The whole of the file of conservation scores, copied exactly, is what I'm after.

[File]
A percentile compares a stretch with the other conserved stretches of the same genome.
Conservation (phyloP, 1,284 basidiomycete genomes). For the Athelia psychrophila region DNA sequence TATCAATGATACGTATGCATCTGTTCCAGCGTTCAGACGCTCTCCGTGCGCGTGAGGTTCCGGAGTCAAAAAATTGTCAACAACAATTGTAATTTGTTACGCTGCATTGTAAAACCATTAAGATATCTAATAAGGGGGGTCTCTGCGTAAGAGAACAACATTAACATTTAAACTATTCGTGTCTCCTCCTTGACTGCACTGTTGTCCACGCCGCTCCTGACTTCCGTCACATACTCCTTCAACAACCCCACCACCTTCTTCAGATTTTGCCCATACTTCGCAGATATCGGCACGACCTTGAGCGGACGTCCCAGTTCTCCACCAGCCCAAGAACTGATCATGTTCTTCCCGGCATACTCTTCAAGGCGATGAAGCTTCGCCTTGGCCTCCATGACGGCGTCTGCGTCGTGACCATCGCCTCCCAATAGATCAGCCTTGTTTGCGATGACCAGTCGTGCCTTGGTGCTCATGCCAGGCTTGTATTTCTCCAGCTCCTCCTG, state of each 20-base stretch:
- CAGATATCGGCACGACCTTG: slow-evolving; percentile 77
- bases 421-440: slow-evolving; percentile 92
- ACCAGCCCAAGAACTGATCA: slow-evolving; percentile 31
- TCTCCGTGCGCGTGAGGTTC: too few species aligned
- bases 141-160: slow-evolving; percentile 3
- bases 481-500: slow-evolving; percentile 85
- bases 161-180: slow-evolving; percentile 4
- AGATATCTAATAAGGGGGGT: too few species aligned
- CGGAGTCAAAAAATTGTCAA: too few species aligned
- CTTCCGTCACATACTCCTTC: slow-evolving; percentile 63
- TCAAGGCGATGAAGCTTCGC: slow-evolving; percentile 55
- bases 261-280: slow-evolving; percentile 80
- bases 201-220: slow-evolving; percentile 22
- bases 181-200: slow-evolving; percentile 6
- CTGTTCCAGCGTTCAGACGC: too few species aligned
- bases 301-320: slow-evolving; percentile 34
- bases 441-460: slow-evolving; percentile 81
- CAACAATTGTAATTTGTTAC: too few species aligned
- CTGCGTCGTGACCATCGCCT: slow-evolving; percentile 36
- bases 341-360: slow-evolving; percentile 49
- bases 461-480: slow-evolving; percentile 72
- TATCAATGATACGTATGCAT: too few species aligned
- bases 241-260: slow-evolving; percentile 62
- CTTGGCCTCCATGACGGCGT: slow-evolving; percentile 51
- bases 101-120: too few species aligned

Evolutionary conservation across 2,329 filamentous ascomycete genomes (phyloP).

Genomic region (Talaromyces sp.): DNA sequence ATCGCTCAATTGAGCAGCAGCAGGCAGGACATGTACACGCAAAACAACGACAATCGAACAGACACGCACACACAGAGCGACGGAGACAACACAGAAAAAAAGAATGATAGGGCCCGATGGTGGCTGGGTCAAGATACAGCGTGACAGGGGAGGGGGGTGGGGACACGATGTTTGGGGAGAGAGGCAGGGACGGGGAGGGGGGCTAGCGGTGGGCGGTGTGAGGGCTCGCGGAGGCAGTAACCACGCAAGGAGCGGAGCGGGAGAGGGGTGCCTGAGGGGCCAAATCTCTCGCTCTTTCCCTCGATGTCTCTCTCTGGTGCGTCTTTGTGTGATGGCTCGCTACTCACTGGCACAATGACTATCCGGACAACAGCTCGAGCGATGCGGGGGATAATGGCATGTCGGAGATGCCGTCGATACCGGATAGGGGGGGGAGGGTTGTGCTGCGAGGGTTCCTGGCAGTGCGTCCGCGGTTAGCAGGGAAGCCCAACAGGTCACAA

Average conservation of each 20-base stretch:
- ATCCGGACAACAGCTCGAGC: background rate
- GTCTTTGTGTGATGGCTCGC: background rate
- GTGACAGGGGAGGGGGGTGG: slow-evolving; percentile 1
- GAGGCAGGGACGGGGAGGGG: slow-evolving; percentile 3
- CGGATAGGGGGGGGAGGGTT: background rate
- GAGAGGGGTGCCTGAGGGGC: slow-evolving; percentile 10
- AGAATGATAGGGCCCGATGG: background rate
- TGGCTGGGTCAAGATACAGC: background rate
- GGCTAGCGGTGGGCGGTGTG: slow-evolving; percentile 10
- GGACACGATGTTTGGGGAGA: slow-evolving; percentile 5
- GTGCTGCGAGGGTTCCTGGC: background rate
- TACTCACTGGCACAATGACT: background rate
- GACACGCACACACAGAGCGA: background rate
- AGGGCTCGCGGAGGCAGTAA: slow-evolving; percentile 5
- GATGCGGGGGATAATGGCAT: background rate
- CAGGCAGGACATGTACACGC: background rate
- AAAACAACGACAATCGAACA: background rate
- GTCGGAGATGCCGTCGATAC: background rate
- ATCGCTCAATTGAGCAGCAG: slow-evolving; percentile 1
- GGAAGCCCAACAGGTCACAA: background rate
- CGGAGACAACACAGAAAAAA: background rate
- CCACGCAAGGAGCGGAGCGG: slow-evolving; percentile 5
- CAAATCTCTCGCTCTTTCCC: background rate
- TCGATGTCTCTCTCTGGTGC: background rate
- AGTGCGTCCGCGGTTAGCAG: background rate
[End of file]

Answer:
A percentile compares a stretch with the other conserved stretches of the same genome.
Conservation (phyloP, 1,284 basidiomycete genomes). For the Athelia psychrophila region DNA sequence TATCAATGATACGTATGCATCTGTTCCAGCGTTCAGACGCTCTCCGTGCGCGTGAGGTTCCGGAGTCAAAAAATTGTCAACAACAATTGTAATTTGTTACGCTGCATTGTAAAACCATTAAGATATCTAATAAGGGGGGTCTCTGCGTAAGAGAACAACATTAACATTTAAACTATTCGTGTCTCCTCCTTGACTGCACTGTTGTCCACGCCGCTCCTGACTTCCGTCACATACTCCTTCAACAACCCCACCACCTTCTTCAGATTTTGCCCATACTTCGCAGATATCGGCACGACCTTGAGCGGACGTCCCAGTTCTCCACCAGCCCAAGAACTGATCATGTTCTTCCCGGCATACTCTTCAAGGCGATGAAGCTTCGCCTTGGCCTCCATGACGGCGTCTGCGTCGTGACCATCGCCTCCCAATAGATCAGCCTTGTTTGCGATGACCAGTCGTGCCTTGGTGCTCATGCCAGGCTTGTATTTCTCCAGCTCCTCCTG, state of each 20-base stretch:
- CAGATATCGGCACGACCTTG: slow-evolving; percentile 77
- bases 421-440: slow-evolving; percentile 92
- ACCAGCCCAAGAACTGATCA: slow-evolving; percentile 31
- TCTCCGTGCGCGTGAGGTTC: too few species aligned
- bases 141-160: slow-evolving; percentile 3
- bases 481-500: slow-evolving; percentile 85
- bases 161-180: slow-evolving; percentile 4
- AGATATCTAATAAGGGGGGT: too few species aligned
- CGGAGTCAAAAAATTGTCAA: too few species aligned
- CTTCCGTCACATACTCCTTC: slow-evolving; percentile 63
- TCAAGGCGATGAAGCTTCGC: slow-evolving; percentile 55
- bases 261-280: slow-evolving; percentile 80
- bases 201-220: slow-evolving; percentile 22
- bases 181-200: slow-evolving; percentile 6
- CTGTTCCAGCGTTCAGACGC: too few species aligned
- bases 301-320: slow-evolving; percentile 34
- bases 441-460: slow-evolving; percentile 81
- CAACAATTGTAATTTGTTAC: too few species aligned
- CTGCGTCGTGACCATCGCCT: slow-evolving; percentile 36
- bases 341-360: slow-evolving; percentile 49
- bases 461-480: slow-evolving; percentile 72
- TATCAATGATACGTATGCAT: too few species aligned
- bases 241-260: slow-evolving; percentile 62
- CTTGGCCTCCATGACGGCGT: slow-evolving; percentile 51
- bases 101-120: too few species aligned

Evolutionary conservation across 2,329 filamentous ascomycete genomes (phyloP).

Genomic region (Talaromyces sp.): DNA sequence ATCGCTCAATTGAGCAGCAGCAGGCAGGACATGTACACGCAAAACAACGACAATCGAACAGACACGCACACACAGAGCGACGGAGACAACACAGAAAAAAAGAATGATAGGGCCCGATGGTGGCTGGGTCAAGATACAGCGTGACAGGGGAGGGGGGTGGGGACACGATGTTTGGGGAGAGAGGCAGGGACGGGGAGGGGGGCTAGCGGTGGGCGGTGTGAGGGCTCGCGGAGGCAGTAACCACGCAAGGAGCGGAGCGGGAGAGGGGTGCCTGAGGGGCCAAATCTCTCGCTCTTTCCCTCGATGTCTCTCTCTGGTGCGTCTTTGTGTGATGGCTCGCTACTCACTGGCACAATGACTATCCGGACAACAGCTCGAGCGATGCGGGGGATAATGGCATGTCGGAGATGCCGTCGATACCGGATAGGGGGGGGAGGGTTGTGCTGCGAGGGTTCCTGGCAGTGCGTCCGCGGTTAGCAGGGAAGCCCAACAGGTCACAA

Average conservation of each 20-base stretch:
- ATCCGGACAACAGCTCGAGC: background rate
- GTCTTTGTGTGATGGCTCGC: background rate
- GTGACAGGGGAGGGGGGTGG: slow-evolving; percentile 1
- GAGGCAGGGACGGGGAGGGG: slow-evolving; percentile 3
- CGGATAGGGGGGGGAGGGTT: background rate
- GAGAGGGGTGCCTGAGGGGC: slow-evolving; percentile 10
- AGAATGATAGGGCCCGATGG: background rate
- TGGCTGGGTCAAGATACAGC: background rate
- GGCTAGCGGTGGGCGGTGTG: slow-evolving; percentile 10
- GGACACGATGTTTGGGGAGA: slow-evolving; percentile 5
- GTGCTGCGAGGGTTCCTGGC: background rate
- TACTCACTGGCACAATGACT: background rate
- GACACGCACACACAGAGCGA: background rate
- AGGGCTCGCGGAGGCAGTAA: slow-evolving; percentile 5
- GATGCGGGGGATAATGGCAT: background rate
- CAGGCAGGACATGTACACGC: background rate
- AAAACAACGACAATCGAACA: background rate
- GTCGGAGATGCCGTCGATAC: background rate
- ATCGCTCAATTGAGCAGCAG: slow-evolving; percentile 1
- GGAAGCCCAACAGGTCACAA: background rate
- CGGAGACAACACAGAAAAAA: background rate
- CCACGCAAGGAGCGGAGCGG: slow-evolving; percentile 5
- CAAATCTCTCGCTCTTTCCC: background rate
- TCGATGTCTCTCTCTGGTGC: background rate
- AGTGCGTCCGCGGTTAGCAG: background rate